Batelle recounted the story of Neil Moncreif, a small business owner based in Georgia who sells big shoes – size thirteens and over. It’s hard for a niche business like Moncreif’s to remain viable in any one geographic location. People with big feet are spread throughout the world and don’t cluster in Georgia, or any other one location for that matter. (See Life in the Long Tail for more on niche markets.) So Moncreif launched and did a pretty brisk business without ever having to place an ad. Until November 14, 2003, that is, when Google tweaked its search result algorithms, which dropped from the first result on the search “big feet” to below the hundredth result. The economic – and, ultimately, psychological – impact on Moncreif and his family was huge.

So while Google may have had noble intentions when it tweaked its algorithms, it broke it’s motto about not being evil when it came to a small business owner who sells big shoes.

I wonder if it is even possible to be a company as large and powerful as Google and not be inadvertantly evil every now and again? Moreover, is it sometimes necessary to do some evil for the greater good? The Search described how Google bent to the Chinese government’s wishes and eliminated controversial links from its results (perhaps evil?) so that it could provide the Chinese people with its valuable service (perhaps a greater good?).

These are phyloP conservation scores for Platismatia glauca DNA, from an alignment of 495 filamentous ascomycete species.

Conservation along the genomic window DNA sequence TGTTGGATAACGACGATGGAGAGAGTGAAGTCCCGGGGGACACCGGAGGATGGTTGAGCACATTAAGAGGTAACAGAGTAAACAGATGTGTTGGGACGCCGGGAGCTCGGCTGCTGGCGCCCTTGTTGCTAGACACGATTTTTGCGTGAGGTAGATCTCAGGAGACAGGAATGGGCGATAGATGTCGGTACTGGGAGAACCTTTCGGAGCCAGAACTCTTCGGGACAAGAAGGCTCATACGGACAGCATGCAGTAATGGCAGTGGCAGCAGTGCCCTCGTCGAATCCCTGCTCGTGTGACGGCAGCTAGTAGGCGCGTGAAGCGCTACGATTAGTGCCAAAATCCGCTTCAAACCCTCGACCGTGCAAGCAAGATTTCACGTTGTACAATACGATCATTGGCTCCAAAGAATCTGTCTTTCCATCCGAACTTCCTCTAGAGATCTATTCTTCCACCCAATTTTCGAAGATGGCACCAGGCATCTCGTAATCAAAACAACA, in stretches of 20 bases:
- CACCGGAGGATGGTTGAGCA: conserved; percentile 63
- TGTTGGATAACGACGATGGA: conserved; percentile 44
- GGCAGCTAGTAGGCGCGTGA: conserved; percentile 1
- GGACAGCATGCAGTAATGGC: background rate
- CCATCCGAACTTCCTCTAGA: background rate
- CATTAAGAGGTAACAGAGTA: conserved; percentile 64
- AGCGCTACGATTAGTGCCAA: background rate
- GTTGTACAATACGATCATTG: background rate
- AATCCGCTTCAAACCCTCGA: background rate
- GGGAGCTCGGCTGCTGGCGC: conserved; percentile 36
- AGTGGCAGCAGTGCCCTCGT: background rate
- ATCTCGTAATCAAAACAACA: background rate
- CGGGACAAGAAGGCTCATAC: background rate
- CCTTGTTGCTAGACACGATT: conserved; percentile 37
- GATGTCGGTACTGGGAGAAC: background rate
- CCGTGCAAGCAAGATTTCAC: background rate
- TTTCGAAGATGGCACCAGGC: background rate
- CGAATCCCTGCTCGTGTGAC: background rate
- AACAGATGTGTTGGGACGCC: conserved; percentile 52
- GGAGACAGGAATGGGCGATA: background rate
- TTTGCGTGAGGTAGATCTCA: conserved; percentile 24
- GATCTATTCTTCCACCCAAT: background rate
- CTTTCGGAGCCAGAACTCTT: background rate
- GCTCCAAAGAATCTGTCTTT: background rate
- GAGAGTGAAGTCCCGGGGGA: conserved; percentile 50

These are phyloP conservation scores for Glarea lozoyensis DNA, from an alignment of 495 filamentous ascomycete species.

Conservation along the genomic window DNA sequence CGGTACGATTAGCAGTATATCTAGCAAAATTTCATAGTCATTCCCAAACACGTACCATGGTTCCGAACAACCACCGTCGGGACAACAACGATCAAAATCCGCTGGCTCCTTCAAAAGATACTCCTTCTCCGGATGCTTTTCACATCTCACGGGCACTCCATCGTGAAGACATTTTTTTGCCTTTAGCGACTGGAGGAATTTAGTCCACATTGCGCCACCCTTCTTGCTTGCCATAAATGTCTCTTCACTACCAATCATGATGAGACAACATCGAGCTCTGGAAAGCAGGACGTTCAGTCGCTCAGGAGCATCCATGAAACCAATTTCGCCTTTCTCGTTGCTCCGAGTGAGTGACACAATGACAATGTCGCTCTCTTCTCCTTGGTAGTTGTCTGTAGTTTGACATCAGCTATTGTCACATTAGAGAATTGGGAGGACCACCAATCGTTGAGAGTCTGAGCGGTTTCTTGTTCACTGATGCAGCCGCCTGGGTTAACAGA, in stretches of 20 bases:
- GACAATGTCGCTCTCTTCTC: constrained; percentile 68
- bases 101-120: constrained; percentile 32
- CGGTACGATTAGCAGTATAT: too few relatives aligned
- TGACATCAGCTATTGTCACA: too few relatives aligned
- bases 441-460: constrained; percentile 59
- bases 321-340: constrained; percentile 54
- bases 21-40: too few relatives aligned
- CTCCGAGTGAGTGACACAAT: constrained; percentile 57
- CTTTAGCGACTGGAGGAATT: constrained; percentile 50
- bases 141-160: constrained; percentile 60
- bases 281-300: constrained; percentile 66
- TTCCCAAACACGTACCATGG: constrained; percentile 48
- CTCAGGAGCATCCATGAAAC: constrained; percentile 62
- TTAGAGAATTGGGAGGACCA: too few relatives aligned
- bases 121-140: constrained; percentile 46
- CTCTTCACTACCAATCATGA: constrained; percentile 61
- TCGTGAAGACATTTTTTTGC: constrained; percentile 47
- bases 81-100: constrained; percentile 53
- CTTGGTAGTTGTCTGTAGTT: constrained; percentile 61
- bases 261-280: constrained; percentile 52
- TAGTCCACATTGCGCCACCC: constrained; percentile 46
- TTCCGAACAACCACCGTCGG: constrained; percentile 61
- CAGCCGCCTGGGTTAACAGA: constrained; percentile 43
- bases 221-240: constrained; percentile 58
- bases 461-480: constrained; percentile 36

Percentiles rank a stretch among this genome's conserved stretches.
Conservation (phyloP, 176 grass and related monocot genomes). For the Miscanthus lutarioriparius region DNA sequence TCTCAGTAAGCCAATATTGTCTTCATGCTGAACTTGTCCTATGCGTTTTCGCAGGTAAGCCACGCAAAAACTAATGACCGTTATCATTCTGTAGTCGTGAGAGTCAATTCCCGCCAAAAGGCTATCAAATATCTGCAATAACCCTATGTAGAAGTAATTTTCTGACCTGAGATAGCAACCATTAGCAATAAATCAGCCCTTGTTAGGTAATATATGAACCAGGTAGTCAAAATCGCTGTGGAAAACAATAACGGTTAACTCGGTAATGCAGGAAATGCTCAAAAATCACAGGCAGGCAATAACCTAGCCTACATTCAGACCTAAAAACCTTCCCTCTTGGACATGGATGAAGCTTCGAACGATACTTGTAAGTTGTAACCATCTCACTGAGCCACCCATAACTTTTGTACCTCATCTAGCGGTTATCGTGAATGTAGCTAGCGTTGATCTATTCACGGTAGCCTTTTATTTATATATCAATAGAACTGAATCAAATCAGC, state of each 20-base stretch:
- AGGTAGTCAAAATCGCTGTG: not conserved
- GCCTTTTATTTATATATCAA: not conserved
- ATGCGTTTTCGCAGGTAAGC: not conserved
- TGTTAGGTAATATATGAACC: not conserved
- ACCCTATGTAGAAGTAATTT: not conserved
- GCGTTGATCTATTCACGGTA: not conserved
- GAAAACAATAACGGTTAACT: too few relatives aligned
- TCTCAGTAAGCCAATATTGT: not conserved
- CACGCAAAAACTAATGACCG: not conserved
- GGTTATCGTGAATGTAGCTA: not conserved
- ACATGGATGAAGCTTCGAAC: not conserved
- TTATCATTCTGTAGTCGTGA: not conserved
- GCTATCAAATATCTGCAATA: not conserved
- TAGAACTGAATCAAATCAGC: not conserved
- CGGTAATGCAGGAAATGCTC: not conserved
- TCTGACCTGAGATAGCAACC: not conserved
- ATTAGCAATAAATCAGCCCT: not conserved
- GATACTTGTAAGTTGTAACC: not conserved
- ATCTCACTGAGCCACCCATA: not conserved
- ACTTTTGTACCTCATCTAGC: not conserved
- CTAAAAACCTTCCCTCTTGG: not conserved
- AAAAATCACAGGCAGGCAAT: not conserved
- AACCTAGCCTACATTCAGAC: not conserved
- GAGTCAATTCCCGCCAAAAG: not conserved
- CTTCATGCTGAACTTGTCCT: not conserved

So should we all be afraid of Google? I think Moncreif’s experience shows that yes, we should be afraid of Google if we depend upon it too much. And I think more and more people are starting to feel the same way. A recent article in The Independent, “Discontent flares over Google’s ‘dominance’” describes critics’ concerns that Google is the “overwhelmingly dominant force on the internet.” A recent Washington Post article, “Will 2008 Be Google’s End of Innocence” starts, “2008 may be the year that Google’s innocence ends, as media and governments start to cast a less forgiving eye at the behavior of the company that controls 60% of the search market and perhaps as much as half of all online advertising revenue.”

With prominence and power come a lot of scrutiny. That, above all else, might be why I’m not yet losing sleep over Google’s dominance.

June 18, 2008 at 1:58 am Leave a comment